Everybody has a story to tell. Mine begins in a hospital in Tomsk, Russia. When I was a year old, I was transferred to an orphanage known in Russia as a “baby house”.
The orphanage had too many children, and baby beds were lined up side to side, filling up entire rooms. While it was overcrowded, each child received more than enough attention and love due to numerous volunteers and workers.
Every child had to stay in the orphanage for at least six months before having the opportunity to be adopted by a permanent family. I was one of the lucky ones, adopted as soon as my six months were up.
I was adopted by my family when I was 18 months old, and flew back to America. The American spelling of my name is normally “Christina”, but I was born as “Kristina”, and it stayed that way.
My parents told me I was adopted when I was young, which allowed me to avoid the feeling of betrayal felt by many kids who find out later in life.
As a child, I competed in pageants, talking about how I was adopted and how it has influenced who I am today. It has taught me to be grateful for everything that is received in life, as many children aren’t as lucky as I am. I hope to adopt internationally and become a music therapist when I grow up in order to help those in similar circumstances as myself.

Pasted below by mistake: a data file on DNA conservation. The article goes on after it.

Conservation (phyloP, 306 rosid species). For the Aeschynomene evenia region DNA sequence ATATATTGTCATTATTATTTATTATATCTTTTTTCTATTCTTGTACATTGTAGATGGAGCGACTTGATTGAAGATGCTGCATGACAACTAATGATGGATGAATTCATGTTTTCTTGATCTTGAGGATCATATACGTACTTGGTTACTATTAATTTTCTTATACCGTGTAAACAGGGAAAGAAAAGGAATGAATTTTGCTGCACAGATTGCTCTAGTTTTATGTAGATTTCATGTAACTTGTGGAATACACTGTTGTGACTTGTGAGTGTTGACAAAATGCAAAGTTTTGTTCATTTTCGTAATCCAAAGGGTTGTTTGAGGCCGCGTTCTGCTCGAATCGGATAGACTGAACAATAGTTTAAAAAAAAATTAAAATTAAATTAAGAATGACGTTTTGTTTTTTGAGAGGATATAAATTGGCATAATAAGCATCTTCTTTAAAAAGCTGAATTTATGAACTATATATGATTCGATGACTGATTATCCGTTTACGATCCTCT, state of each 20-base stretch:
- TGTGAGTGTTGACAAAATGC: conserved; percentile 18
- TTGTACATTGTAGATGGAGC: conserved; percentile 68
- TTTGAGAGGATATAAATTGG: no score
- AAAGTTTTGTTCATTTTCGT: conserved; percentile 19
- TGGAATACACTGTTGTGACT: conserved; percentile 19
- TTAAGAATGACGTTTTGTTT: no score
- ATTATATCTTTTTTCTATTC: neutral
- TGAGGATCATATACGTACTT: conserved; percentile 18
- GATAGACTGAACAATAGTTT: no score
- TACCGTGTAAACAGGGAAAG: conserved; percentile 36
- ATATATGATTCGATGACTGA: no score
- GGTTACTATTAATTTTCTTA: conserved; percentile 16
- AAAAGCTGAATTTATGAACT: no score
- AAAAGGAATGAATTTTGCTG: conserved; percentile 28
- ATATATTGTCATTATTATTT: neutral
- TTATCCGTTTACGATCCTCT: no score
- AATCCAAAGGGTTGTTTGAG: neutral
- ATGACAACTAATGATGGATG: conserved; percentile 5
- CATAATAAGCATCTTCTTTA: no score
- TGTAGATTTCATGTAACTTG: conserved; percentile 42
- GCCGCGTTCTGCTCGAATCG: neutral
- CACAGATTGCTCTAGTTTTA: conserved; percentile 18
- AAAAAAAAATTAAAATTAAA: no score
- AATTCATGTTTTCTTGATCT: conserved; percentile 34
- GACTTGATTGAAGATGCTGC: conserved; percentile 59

But I am not the only one who has a story to tell. In the U.S. alone, 261,728 children were internationally adopted in the 2015 fiscal year, and Godwin is home to a handful of adopted students.
Senior Caroline Davis was adopted from Nanchang, China when she was 10 months old. She celebrates a “gotcha day”, where adoption videos are shown to celebrate the day she joined her new family.
“I am very thankful for everything that adoption has given me,” said Davis.
Davis said she would be open to adopting in the future, despite the tedious process.
Senior Carisa McLaney was also adopted from China before she was a year old.
McLaney said that adoption is a testament to love and kindness because an adult is inviting an unknown child into his or her life and home.
According to McLaney, adoption provides children with another chance at life, and she would be open to adopting from anywhere when she grows up.
“Good things come out of bad situations,” said McLaney.
Sophomore Meredith Cropley was adopted from Guangdong, China at 11 months old.
Cropley said that adoption means a second chance and hope for a child. She, too, would be open to adopting when she grows up.
Cropley believes that when children gain a good perspective on life at about four or five years old, they should be able to choose their potential adoptive parents.
“I think that adoption is a good thing to do, as it gives you different opportunities,” said Cropley.
“Love doesn’t always have to come from a biological parent, it can come from anywhere as long as you are cherished,” said Davis.